In an effort to avoid recurrences of the South Korean influence-buying scandal, a Senate subcommittee is preparing legislation that would require U.S. intelligence agencies to warn Congress when members are approached by clandestine agents of foreign governments.
The legislation, part of a broad effort to write regulations governing the security agencies, reflects the suspicion of some members that the Central Intelligence Agency knew about the SouthKorean scheme in the early 1970s but failed to warn Congress.
Two congressional committees are investigating whether the CIA had evidence of ties between the South Korean government and businessman Tongsun Park, who gave gifts, made contributions, and provided entertainment for many members of Congress.
Park and Hancho Kim, another Washington-based businessman, have been indicted on federal charges that they were involved in a secret effort by the Korean government to win support in Congress through bribery.
The House Subcommittee on International Organizations plans to open hearings late this month probing how much U.S. security agencies knew about the Korean effort, and whether they withheld what they knew from Congress.
The Senate Intelligence Committee's staff has been investigating the same questions, and will recommend to the committee soon whether separate Senate hearings should be held.
Meanwhile, the Senate committee's Charters and Guildelines Subcommittee has been working on statutory language that would require the intelligence agencies to keep Congress informed of attempted contacts by clandestine foreign agents.
The subcommittee is preparing a set of "mandates to govern the operations of the CIA and other intelligence agencies.
"One thing that will be in our draft statutes," says Elliott Maxwell, of the subcommittee staff, "is reporting requirements to Congress.
"We want to make sure that . . . if there are activities by governments that involve violations of law that the agencies know about, that they will be communicated to Congress."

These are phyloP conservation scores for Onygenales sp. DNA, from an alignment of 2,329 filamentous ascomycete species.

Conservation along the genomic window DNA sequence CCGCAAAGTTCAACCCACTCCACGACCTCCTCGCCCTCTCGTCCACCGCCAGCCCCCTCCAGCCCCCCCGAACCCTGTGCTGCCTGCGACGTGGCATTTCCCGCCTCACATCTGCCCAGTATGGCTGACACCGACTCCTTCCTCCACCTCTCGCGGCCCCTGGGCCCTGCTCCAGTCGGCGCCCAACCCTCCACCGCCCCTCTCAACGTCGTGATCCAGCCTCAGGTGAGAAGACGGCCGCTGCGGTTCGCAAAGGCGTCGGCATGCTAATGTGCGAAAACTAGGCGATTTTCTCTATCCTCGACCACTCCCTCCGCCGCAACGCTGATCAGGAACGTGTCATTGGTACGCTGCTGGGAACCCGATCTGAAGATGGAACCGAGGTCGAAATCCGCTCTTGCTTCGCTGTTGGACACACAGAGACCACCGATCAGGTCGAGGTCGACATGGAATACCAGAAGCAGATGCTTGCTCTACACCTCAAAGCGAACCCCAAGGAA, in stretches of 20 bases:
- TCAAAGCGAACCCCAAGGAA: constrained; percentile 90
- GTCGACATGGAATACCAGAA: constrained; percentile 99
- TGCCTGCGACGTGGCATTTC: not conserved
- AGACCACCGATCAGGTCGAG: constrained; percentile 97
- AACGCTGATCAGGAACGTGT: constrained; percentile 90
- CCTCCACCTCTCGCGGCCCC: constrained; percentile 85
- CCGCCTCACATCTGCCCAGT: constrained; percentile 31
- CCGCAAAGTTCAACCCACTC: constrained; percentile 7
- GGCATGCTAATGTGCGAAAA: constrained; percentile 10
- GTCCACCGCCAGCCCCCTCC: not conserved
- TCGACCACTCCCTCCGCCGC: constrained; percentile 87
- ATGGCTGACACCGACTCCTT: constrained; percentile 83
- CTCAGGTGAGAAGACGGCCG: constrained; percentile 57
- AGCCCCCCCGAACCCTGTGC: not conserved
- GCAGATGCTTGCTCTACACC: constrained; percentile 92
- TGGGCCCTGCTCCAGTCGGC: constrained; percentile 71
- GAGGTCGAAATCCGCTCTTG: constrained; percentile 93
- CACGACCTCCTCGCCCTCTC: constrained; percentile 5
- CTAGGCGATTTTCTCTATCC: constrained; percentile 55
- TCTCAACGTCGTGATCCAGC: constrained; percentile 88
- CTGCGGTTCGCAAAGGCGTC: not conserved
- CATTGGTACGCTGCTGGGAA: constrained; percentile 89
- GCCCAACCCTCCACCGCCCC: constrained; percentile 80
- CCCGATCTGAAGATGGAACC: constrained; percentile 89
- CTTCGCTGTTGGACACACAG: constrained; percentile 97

Details of the reporting law have not been resolved. Presumably, Congress would designate each house's Intelligence Committee as the recipient of the reports.
Such a statute would make permanent an oral agreement between the CIA and the Intelligence Committee under which the agency has been reporting to the committee about undercover foreign agents who have tried to make contact with senators.
"Nowadays, they're telling us about the activities of representatives of foreign countries," said Sen. Adlai E. Stevenson (D-Ill.) a member of the Intelligence Committee. "It would be better to have an explicit mandate in law so we could always be sure that we'd be informed."
The Intelligence Committee chairman, Daniel K. Inouye (D-Hawaii), has declined to comment on the agreement with the CIA.
Last winter Inouye was the center of an imbroglio over reports that he had asked the CIA to be on the lookout for foreign agents who might "target" Intelligence Committee members.
Some senators expressed concern then that Inouye's request might lead to regular surveillance of members of Congress. Inouye assured his colleagues that would not happen.